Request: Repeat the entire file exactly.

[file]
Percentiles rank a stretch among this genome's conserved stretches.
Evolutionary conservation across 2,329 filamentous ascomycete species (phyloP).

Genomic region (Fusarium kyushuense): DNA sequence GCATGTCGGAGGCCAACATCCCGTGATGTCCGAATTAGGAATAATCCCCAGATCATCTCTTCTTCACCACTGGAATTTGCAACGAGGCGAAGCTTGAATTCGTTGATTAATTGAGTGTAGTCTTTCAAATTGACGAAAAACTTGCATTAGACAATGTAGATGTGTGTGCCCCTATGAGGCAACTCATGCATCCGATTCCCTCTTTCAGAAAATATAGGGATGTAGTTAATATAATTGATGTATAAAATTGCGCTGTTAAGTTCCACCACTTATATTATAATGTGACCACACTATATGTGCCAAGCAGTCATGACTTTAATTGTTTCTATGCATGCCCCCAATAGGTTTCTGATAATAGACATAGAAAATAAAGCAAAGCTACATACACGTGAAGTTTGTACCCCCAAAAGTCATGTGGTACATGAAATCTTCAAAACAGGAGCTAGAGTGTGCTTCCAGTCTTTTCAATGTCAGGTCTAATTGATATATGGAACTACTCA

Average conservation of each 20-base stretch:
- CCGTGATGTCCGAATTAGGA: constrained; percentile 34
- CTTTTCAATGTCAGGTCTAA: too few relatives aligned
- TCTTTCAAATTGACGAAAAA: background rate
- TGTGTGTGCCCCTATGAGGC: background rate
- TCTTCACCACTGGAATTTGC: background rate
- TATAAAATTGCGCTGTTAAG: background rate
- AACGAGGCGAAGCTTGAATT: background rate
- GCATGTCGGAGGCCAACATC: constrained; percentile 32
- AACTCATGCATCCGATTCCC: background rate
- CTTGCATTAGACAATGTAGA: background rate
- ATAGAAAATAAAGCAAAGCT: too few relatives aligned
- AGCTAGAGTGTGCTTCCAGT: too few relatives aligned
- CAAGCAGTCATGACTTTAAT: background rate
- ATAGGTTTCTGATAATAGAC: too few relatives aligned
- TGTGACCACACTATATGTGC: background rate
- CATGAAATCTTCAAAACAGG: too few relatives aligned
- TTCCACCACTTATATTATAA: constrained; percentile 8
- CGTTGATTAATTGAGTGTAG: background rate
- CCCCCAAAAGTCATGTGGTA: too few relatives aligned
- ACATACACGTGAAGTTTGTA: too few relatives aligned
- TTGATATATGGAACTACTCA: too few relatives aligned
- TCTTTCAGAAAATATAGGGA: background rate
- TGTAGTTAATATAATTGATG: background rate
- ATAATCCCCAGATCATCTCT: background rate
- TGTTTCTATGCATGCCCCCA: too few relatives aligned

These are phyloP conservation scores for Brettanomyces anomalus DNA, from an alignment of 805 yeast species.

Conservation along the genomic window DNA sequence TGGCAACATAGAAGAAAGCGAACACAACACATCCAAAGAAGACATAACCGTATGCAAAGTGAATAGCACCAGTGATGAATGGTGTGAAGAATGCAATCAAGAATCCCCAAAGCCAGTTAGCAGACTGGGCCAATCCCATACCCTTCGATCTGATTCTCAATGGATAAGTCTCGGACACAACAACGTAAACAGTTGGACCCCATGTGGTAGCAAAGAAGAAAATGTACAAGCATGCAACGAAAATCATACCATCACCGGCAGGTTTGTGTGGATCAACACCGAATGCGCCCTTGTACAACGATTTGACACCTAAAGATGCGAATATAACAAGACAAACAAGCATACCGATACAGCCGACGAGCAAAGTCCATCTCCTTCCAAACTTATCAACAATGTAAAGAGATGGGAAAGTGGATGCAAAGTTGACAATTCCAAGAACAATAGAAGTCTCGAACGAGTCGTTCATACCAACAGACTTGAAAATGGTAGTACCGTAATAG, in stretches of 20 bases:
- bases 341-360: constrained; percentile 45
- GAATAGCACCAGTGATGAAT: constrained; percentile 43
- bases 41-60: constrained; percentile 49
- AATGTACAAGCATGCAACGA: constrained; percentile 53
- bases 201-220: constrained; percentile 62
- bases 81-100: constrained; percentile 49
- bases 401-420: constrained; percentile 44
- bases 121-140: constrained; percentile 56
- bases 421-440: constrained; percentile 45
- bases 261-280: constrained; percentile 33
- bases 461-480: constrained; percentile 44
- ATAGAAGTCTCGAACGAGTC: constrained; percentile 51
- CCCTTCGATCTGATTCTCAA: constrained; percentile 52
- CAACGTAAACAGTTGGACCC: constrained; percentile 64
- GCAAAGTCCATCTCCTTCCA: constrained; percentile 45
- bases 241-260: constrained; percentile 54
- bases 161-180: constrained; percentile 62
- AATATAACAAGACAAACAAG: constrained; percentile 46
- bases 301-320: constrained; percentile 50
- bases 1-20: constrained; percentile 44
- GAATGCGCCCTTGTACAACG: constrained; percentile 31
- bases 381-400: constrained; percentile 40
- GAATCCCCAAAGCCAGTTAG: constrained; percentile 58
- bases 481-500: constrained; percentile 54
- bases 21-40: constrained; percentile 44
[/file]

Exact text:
Percentiles rank a stretch among this genome's conserved stretches.
Evolutionary conservation across 2,329 filamentous ascomycete species (phyloP).

Genomic region (Fusarium kyushuense): DNA sequence GCATGTCGGAGGCCAACATCCCGTGATGTCCGAATTAGGAATAATCCCCAGATCATCTCTTCTTCACCACTGGAATTTGCAACGAGGCGAAGCTTGAATTCGTTGATTAATTGAGTGTAGTCTTTCAAATTGACGAAAAACTTGCATTAGACAATGTAGATGTGTGTGCCCCTATGAGGCAACTCATGCATCCGATTCCCTCTTTCAGAAAATATAGGGATGTAGTTAATATAATTGATGTATAAAATTGCGCTGTTAAGTTCCACCACTTATATTATAATGTGACCACACTATATGTGCCAAGCAGTCATGACTTTAATTGTTTCTATGCATGCCCCCAATAGGTTTCTGATAATAGACATAGAAAATAAAGCAAAGCTACATACACGTGAAGTTTGTACCCCCAAAAGTCATGTGGTACATGAAATCTTCAAAACAGGAGCTAGAGTGTGCTTCCAGTCTTTTCAATGTCAGGTCTAATTGATATATGGAACTACTCA

Average conservation of each 20-base stretch:
- CCGTGATGTCCGAATTAGGA: constrained; percentile 34
- CTTTTCAATGTCAGGTCTAA: too few relatives aligned
- TCTTTCAAATTGACGAAAAA: background rate
- TGTGTGTGCCCCTATGAGGC: background rate
- TCTTCACCACTGGAATTTGC: background rate
- TATAAAATTGCGCTGTTAAG: background rate
- AACGAGGCGAAGCTTGAATT: background rate
- GCATGTCGGAGGCCAACATC: constrained; percentile 32
- AACTCATGCATCCGATTCCC: background rate
- CTTGCATTAGACAATGTAGA: background rate
- ATAGAAAATAAAGCAAAGCT: too few relatives aligned
- AGCTAGAGTGTGCTTCCAGT: too few relatives aligned
- CAAGCAGTCATGACTTTAAT: background rate
- ATAGGTTTCTGATAATAGAC: too few relatives aligned
- TGTGACCACACTATATGTGC: background rate
- CATGAAATCTTCAAAACAGG: too few relatives aligned
- TTCCACCACTTATATTATAA: constrained; percentile 8
- CGTTGATTAATTGAGTGTAG: background rate
- CCCCCAAAAGTCATGTGGTA: too few relatives aligned
- ACATACACGTGAAGTTTGTA: too few relatives aligned
- TTGATATATGGAACTACTCA: too few relatives aligned
- TCTTTCAGAAAATATAGGGA: background rate
- TGTAGTTAATATAATTGATG: background rate
- ATAATCCCCAGATCATCTCT: background rate
- TGTTTCTATGCATGCCCCCA: too few relatives aligned

These are phyloP conservation scores for Brettanomyces anomalus DNA, from an alignment of 805 yeast species.

Conservation along the genomic window DNA sequence TGGCAACATAGAAGAAAGCGAACACAACACATCCAAAGAAGACATAACCGTATGCAAAGTGAATAGCACCAGTGATGAATGGTGTGAAGAATGCAATCAAGAATCCCCAAAGCCAGTTAGCAGACTGGGCCAATCCCATACCCTTCGATCTGATTCTCAATGGATAAGTCTCGGACACAACAACGTAAACAGTTGGACCCCATGTGGTAGCAAAGAAGAAAATGTACAAGCATGCAACGAAAATCATACCATCACCGGCAGGTTTGTGTGGATCAACACCGAATGCGCCCTTGTACAACGATTTGACACCTAAAGATGCGAATATAACAAGACAAACAAGCATACCGATACAGCCGACGAGCAAAGTCCATCTCCTTCCAAACTTATCAACAATGTAAAGAGATGGGAAAGTGGATGCAAAGTTGACAATTCCAAGAACAATAGAAGTCTCGAACGAGTCGTTCATACCAACAGACTTGAAAATGGTAGTACCGTAATAG, in stretches of 20 bases:
- bases 341-360: constrained; percentile 45
- GAATAGCACCAGTGATGAAT: constrained; percentile 43
- bases 41-60: constrained; percentile 49
- AATGTACAAGCATGCAACGA: constrained; percentile 53
- bases 201-220: constrained; percentile 62
- bases 81-100: constrained; percentile 49
- bases 401-420: constrained; percentile 44
- bases 121-140: constrained; percentile 56
- bases 421-440: constrained; percentile 45
- bases 261-280: constrained; percentile 33
- bases 461-480: constrained; percentile 44
- ATAGAAGTCTCGAACGAGTC: constrained; percentile 51
- CCCTTCGATCTGATTCTCAA: constrained; percentile 52
- CAACGTAAACAGTTGGACCC: constrained; percentile 64
- GCAAAGTCCATCTCCTTCCA: constrained; percentile 45
- bases 241-260: constrained; percentile 54
- bases 161-180: constrained; percentile 62
- AATATAACAAGACAAACAAG: constrained; percentile 46
- bases 301-320: constrained; percentile 50
- bases 1-20: constrained; percentile 44
- GAATGCGCCCTTGTACAACG: constrained; percentile 31
- bases 381-400: constrained; percentile 40
- GAATCCCCAAAGCCAGTTAG: constrained; percentile 58
- bases 481-500: constrained; percentile 54
- bases 21-40: constrained; percentile 44